DETROIT – The City of Detroit has broken ground on the second and final phase of the city’s first Healthy Housing Center (DHHC), that will offer shelter and other services to people experiencing homelessness.
Neighborhood Service Organization (NSO) and Detroit Mayor Mike Duggan were among those at the ground breaking ceremony at the site, located at 3426 Mack Ave.
The 22,000-square-foot facility is the second and final phase of NSO’s Healthy Housing Campus, a comprehensive site with a holistic service delivery model that is part of a $22 million vision offering an innovative approach to end chronic homelessness in the city of Detroit.
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The first of its kind in the state, the DHHC will deliver solutions not only for the homeless, but for the entire Detroit community.
The DHHC will provide low-barrier emergency shelter to 56 adults, focusing on the medically at risk, and will offer transformative health and social services for its residents and neighbors.
It will offer services to help homeless individuals transition into permanent housing, a 17-bed medical respite for homeless individuals to receive continuing care post-hospitalization, a fully integrated health care clinic open to the public and other on-site wraparound services, including job readiness training.
The health care clinic will be accessible to the community for primary care, behavioral health, dental services and a pharmacy.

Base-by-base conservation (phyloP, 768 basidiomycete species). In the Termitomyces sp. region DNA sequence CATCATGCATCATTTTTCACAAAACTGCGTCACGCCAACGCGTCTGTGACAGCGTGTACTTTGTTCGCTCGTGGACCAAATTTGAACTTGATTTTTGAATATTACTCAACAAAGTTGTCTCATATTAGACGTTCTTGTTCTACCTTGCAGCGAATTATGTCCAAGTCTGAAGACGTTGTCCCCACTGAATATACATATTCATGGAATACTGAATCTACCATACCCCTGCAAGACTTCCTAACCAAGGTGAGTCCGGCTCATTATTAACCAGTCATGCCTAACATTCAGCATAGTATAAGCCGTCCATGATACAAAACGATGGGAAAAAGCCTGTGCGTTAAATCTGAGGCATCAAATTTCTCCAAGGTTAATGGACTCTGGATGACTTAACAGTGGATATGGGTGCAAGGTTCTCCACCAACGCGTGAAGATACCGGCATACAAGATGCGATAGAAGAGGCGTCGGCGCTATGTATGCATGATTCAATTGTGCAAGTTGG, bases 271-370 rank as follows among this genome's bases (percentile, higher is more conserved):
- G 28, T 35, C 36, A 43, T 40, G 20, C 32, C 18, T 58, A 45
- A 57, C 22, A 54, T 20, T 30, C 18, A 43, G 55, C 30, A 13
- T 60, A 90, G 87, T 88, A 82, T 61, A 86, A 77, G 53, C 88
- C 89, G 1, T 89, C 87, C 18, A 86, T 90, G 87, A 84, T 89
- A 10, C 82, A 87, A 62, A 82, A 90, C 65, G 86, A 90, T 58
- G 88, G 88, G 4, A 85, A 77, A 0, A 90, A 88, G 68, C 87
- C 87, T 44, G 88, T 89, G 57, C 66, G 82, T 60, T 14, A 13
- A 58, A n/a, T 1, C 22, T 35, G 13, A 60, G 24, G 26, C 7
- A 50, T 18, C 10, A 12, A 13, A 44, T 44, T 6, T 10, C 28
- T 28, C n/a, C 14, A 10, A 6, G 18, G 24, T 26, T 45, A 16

The first phase of the DHHC – the Clay Apartments – opened in September 2020. It included 42 affordable housing units, which are fully occupied.
“The NSO has been a tremendous partner and its new facility will help more people get out of and stay out of homelessness,” Mayor Duggan said. “The Healthy Housing Center will provide health services to the most vulnerable in our city and, with the Clay Apartments next door, offer a full range of services to support these residents’ transition out of homelessness and into a better, more stable life.”
“Access to safe, stable housing plays a critical role in a person’s health over the course of a lifetime. Lack of housing and a permanent address is also often a barrier to the basic economic stability that could help individuals and families access other resources such as health care, healthy food options, transportation and more,” said Elizabeth Hertel, Director, MDHHS. “I am excited that Detroit’s first Healthy Housing Center will take a comprehensive approach consistent with MDHHS’ priorities to prevent recurrence of homelessness and ensure people have access to the wraparound services they need.”